manual) about energy-saving features and operating characteristics of ENERGY STAR qualified
products, and (4) build awareness of the ENERGY STAR Partnership and brand identity by
collaborating with EPA on one print advertorial and one live press event;
•	provide quarterly, written updates to EPA as to the efforts undertaken by Partner to increase
availability of ENERGY STAR qualified products, and to promote awareness of ENERGY STAR and
its message.

ENERGY STAR® Program Requirements
for Commercial Dishwashers
Eligibility Criteria
Below is the FINAL DRAFT product specification for ENERGY STAR qualified commercial dishwashers. A
product must meet all of the identified criteria if it is to earn the ENERGY STAR.
1) Definitions: Below are the definitions of the relevant terms in this document.
A.	Dishwashing Machine: A machine designed to clean and sanitize plates, glasses, cups, bowls,
utensils, and trays by applying sprays of detergent solution (with or without blasting media
granules) and a sanitizing final rinse.
B.	Under Counter Dishwasher: A machine with an overall height 38 inches or less, in which a rack of
dishes remains stationary within the machine while being subjected to sequential wash and rinse
sprays, and is designed to be installed under food preparation workspaces. Under counter
dishwashers can be either chemical or hot water sanitizing, with an internal booster heater for the
Note: Several stakeholders expressed concern with the proposed 36-inch maximum height
requirement for undercounter machines. Many companies carry models that are taller than 36
inches and approved by NSF as an undercounter machine. Where available, EPA has used the
definitions developed by NSF for the different dishwasher types in this specification, providing
additional clarification, as needed. However, NSF does not provide a definition for undercounter
machines. Since undercounter machines are allowed a higher water consumption limit under this
proposed ENERGY STAR specification, it is important to be able to draw a clear line between this
and other types of equipment. EPA presented these concerns to industry stakeholders at a meeting
during the National Restaurant Association (NRA) Show on May 21, 2007. Attendees suggested
that raising the height to 38 inches would be sufficient to address industry and EPA's concerns
regarding this product category.
C. Stationary Rack. Single Tank. Door Type Dishwasher: A machine in which a rack of dishes
remains stationary within the machine while subjected to sequential wash and rinse sprays. This
definition also applies to machines in which the rack revolves on an axis during the wash and
rinse cycles. Subcategories of stationary door type machines include: single and multiple wash
tank, double rack, pot, pan and utensil washers, chemical dump type and hooded wash
compartment ("hood type"). Stationary rack, single tank, door type models are covered by this
specification and can be either chemical or hot water sanitizing, with an internal or external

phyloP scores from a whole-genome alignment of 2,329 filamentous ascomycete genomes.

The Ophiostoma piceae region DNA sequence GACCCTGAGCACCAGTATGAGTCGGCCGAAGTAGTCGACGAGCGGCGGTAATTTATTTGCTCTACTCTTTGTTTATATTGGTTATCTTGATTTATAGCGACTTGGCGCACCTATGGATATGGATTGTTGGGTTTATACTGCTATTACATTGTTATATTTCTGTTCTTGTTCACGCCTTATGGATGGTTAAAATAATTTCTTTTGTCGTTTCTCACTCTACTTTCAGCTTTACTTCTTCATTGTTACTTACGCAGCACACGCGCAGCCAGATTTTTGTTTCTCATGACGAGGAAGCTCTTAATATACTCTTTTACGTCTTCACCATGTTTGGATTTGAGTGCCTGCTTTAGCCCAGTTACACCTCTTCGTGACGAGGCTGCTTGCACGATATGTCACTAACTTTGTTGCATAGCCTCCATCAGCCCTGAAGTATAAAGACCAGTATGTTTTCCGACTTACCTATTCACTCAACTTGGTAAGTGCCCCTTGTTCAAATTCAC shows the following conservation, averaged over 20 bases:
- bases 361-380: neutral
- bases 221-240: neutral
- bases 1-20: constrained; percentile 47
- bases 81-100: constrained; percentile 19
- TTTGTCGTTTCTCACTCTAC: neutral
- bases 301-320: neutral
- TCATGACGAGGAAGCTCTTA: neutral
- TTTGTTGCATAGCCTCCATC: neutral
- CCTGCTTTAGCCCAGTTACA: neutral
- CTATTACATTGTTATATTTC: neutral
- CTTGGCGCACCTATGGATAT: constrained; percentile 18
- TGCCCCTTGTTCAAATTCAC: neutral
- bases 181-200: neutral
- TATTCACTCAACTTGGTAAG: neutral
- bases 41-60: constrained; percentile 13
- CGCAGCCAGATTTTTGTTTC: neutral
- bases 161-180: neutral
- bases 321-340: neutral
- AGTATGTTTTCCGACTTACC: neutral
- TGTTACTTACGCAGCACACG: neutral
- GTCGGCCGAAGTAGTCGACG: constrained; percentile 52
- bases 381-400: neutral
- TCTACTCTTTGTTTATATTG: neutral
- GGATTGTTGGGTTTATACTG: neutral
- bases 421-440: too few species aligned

booster heater for the latter.
Note: EPA received a comment that "single door type" should be changed to "door type" to avoid
confusion regarding the number of doors allowed on the machine. EPA has made this change
above. EPA was also asked to provide examples of "hooded wash compartments". It is EPA's
understanding that the terms "hood type" and "door type" are used interchangeably to describe the
same machine. "Hood type" machines simply allow for the entire "hood" over the wash/rinse
compartment to be raised when loading dishes, as opposed the opening to be limited to the door.
There are a few manufacturers who market these machines as "hood type" and in the interest of
being inclusive EPA included these product designs in the definition above.

D.	Single Tank Conveyor Dishwasher: A warewashing machine that employs a conveyor or similar
mechanism to carry dishes through a series of wash and rinse sprays within the machine.
Specifically, a single tank conveyor machine has a tank for wash water followed by a final
sanitizing rinse and does not have a pumped rinse tank. This type of machine may include a pre-
washing section before the washing section. Single tank conveyor dishwashers can be either
chemical or hot water sanitizing, with an internal or external booster heater for the latter.
E.	Multiple Tank Conveyor Dishwasher: A conveyor type machine that has one or more tanks for
wash water and one or more tanks for pumped rinse water, followed by a final sanitizing rinse.
This type of machine may include one or more pre-washing sections before the washing section.
Multiple tank conveyor dishwashers can be either chemical or hot water sanitizing, with an internal
or external booster heater for the latter.
Note: One commenter suggested that EPA limit the number of wash and rinse tanks included in the
definition for multiple tank conveyor dishwashers to one of each so there will be no confusion
regarding the NSF-specified temperatures for the water in these tanks. It was also suggested that
auxiliary rinse is the same as pumped rinse, and therefore the reference to an auxiliary rinse section
in the multiple tank conveyor definition can be deleted. EPA presented these suggestions to industry
stakeholders during the May 21 meeting and attendees suggested that it was best to follow the NSF
multiple tank conveyor definition. Stakeholders also suggested that the statement about auxiliary
rinse could be deleted. This reference has been removed from the definitions for single and multiple
tank conveyors.